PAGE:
Mich Enviro Report: Saginaw Bay Beach Closures, SBCI & Solar Farms

As heard on the March 25, 2011, Friday Edition report on Q-90.1 FM, Delta College …

Saginaw Bay muck yuck. Via http://www.baycounty-mi.gov.

A public meeting to discuss beach closures in the Saginaw Bay area is set for March 31.

The meeting, from 6:30 to 8 p.m., will be held at the Bay City State Recreation Area, located in Bangor Township.

A public beach at the state park has suffered from problems with muck, or dead algae, piling up along the shoreline.

The beach has been closed five times since 2008 due to high bacteria levels.

The March 31 meeting is sponsored by the Partnership for the Saginaw Bay Watershed.

The Partnership is working with Public Sector Consultants of Lansing to evaluate beach monitoring efforts throughout the Saginaw Bay watershed.

The state funded project aims to identify strategies to reduce beach closings and swimming restrictions due to microbial contamination.


The Saginaw Bay Coastal Initiative has been recognized for helping increase environmental awareness in the region.

The SBCI is a multi-county collaboration that was formed years ago in response to the beach muck issue.

The group, along with state and federal officials, has been working to develop a comprehensive approach to promoting environmentally sound economic development and resource restoration in the Saginaw Bay coastal area.

Earlier this year, the SBCI was recognized for its role as a sponsor of the MiGreatBay website.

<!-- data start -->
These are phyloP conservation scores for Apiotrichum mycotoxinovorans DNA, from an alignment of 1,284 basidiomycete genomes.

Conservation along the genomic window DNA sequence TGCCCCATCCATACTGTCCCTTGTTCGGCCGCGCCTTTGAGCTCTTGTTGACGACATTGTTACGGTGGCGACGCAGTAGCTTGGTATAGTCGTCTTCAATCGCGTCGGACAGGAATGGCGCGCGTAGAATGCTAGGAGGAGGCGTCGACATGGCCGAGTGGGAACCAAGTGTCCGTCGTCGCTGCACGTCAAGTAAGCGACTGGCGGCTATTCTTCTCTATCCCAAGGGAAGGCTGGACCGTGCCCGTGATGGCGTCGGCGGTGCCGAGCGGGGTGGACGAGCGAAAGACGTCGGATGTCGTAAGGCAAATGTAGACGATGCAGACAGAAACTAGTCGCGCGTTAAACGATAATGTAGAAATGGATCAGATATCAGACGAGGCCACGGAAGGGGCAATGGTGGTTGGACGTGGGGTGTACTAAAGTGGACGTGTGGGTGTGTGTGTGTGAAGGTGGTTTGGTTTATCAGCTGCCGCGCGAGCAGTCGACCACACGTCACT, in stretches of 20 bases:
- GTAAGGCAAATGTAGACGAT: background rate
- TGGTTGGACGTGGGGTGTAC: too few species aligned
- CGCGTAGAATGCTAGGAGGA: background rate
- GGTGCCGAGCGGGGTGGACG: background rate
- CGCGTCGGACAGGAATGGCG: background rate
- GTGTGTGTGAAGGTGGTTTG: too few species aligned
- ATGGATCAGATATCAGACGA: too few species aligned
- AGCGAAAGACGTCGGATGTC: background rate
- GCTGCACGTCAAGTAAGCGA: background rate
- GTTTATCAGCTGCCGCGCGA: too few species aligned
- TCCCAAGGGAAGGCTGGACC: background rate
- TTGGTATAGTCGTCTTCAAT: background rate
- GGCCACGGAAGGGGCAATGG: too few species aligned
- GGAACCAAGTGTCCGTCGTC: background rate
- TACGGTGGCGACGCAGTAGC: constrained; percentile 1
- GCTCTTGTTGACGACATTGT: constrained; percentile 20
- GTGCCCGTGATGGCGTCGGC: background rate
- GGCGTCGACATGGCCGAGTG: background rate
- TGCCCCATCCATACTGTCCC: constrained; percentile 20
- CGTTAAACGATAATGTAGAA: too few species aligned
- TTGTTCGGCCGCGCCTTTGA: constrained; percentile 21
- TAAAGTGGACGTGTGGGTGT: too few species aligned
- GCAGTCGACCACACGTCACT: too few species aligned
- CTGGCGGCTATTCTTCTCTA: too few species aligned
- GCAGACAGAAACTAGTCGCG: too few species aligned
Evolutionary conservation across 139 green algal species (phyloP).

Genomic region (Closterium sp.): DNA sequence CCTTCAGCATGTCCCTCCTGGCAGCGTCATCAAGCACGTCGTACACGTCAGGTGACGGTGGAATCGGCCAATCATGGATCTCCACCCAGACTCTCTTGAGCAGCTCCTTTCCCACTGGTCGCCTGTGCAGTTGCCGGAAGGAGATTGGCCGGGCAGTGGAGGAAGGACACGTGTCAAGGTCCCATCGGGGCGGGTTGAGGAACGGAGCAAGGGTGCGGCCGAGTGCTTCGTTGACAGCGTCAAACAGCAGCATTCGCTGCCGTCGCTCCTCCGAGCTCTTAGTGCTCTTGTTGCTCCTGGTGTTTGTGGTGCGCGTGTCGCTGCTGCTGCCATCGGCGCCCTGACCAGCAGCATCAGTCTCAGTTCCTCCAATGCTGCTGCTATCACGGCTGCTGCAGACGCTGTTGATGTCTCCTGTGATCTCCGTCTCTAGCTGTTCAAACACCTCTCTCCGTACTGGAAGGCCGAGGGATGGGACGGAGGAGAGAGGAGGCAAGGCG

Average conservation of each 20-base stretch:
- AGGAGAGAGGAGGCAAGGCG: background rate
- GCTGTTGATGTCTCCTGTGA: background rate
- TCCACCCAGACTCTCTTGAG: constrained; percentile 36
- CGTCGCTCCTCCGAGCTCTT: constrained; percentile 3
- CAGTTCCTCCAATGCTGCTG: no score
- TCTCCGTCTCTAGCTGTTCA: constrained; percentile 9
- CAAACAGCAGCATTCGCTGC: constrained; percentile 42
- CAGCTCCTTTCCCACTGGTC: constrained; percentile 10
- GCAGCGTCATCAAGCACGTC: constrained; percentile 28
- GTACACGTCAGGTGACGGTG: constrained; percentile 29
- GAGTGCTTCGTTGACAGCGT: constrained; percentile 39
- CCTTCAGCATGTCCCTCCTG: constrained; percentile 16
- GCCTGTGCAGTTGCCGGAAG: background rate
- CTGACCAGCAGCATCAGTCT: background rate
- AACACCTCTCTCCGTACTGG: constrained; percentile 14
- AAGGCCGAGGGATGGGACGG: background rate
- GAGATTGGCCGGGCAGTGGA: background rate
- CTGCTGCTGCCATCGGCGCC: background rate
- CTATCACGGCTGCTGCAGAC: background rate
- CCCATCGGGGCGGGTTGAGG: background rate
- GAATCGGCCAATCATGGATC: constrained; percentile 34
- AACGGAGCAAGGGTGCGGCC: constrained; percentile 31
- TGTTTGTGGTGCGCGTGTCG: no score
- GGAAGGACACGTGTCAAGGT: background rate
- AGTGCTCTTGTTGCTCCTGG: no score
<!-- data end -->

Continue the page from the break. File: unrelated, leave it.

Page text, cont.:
The website offers details about amenities in the Saginaw Bay and River area. The information focuses on agricultural, cultural, historic and natural resources in the coastal region.

MiGreatBay was made possible with funding from the Saginaw Bay Watershed Initiative Network, the Bay Area Community Foundation and Saginaw Bay Resource, Convention & Development.


An agribusiness has gone green in Michigan’s Thumb.

Mark and Keith Gentner, have installed two 19.4-kilowatt solar power systems at their farm in Minden City, in Sanilac County.

The installation was announced by Great Lakes Bay Renewable Energy, a Bay City business.

Major funding for the installation came through rebates from the customer-funded DTE Solar Currents program, a federal tax credit, and a net metering agreement providing discounts from DTE.

The Gentners expect to save about $5,550 per year on electrical expenses by using the solar panels. Based on this, they plan to recoup their investment in about eight years.

A leader with Great Lake Bay Renewable Energy, an arm of Accent Building, says he sees area farms as a growth opportunity for the solar industry.



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